Aspergillus Spoilage: Spoilage of Cereals and Cereal Products by the Hazardous Species A. Clavatus

  • Brian Flannigan
  • Andrew R. Pearce
Part of the Federation of European Microbiological Societies Symposium Series book series (FEMS, volume 69)


Aspergillus clavatus Desm. is one of a small group of species in the Clavati subgenus and section of the genus that is characterised by large blue-green clavate conidial heads. The heads in A. clavatus later split into divergent columns of compacted conidial chains. Members of the A. clavatus group are common in soils and decomposing materials, their occurrence in soil perhaps being associated with the presence of faecal material (Raper and Fennell, 1965). They often grow on dung of a variety of animals, e.g. chicken and pigeon droppings and stable manure. It has been suggested that the type species, A. clavatus, is almost entirely tropical, subtropical and Mediterranean in its distribution (Domsch et al., 1980). However, A. clavatus is probably cosmopolitan; in a review (Flannigan, 1986) it was noted that it had been reported present in temperate countries such as Canada, UK, France. Germany, Rumania, Bulgaria and Jugoslavia, and it has also been isolated in Czechoslovakia (Fassatiová et al., 1991). A. clavatus has been isolated from cultivated soils under crops of cotton, legumes, potatoes, rice and sugar-cane, and specifically from the rhizosphere of banana, basil, clover, French bean, groundnut, rice and wheat, and appears to be strongly influenced by the growing crop and its residues, the rotational crop sequence and the nitrogen regime. Spore germination and germ-tube growth are stimulated by plant tissue and root exudates (Flannigan, 1986)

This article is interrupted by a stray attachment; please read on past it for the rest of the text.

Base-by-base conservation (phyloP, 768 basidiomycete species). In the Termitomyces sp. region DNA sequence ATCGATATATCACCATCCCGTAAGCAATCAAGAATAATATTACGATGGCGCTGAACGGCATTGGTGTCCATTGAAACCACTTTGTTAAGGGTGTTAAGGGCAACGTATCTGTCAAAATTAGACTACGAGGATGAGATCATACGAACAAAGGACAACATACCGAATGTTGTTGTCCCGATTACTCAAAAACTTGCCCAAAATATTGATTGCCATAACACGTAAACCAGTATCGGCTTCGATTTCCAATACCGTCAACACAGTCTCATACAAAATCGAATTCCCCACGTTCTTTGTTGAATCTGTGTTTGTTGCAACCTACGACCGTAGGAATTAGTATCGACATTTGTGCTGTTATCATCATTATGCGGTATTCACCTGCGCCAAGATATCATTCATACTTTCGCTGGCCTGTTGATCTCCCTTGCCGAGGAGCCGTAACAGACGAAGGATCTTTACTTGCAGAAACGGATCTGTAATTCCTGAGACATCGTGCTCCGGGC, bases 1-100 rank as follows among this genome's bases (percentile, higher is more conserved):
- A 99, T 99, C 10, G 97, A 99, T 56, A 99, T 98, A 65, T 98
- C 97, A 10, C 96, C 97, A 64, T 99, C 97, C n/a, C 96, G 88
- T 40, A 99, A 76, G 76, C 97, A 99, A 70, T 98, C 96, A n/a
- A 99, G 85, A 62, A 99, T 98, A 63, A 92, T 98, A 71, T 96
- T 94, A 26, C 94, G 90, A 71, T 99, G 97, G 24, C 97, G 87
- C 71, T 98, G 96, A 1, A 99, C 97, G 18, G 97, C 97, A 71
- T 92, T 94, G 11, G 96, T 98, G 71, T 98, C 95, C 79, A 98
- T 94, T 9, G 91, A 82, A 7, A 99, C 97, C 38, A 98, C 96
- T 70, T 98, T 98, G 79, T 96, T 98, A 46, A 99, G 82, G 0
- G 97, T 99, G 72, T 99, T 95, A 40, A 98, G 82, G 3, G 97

Wild Rice Kojic Acid Barley Grain Aspergillus Ochraceus Aspergillus Clavatus 
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Copyright information

© Springer Science+Business Media New York 1994

Authors and Affiliations

  • Brian Flannigan
    • 1
  • Andrew R. Pearce
    • 1
  1. 1.Department of Biological SciencesHeriot-Watt UniversityEdinburghUK

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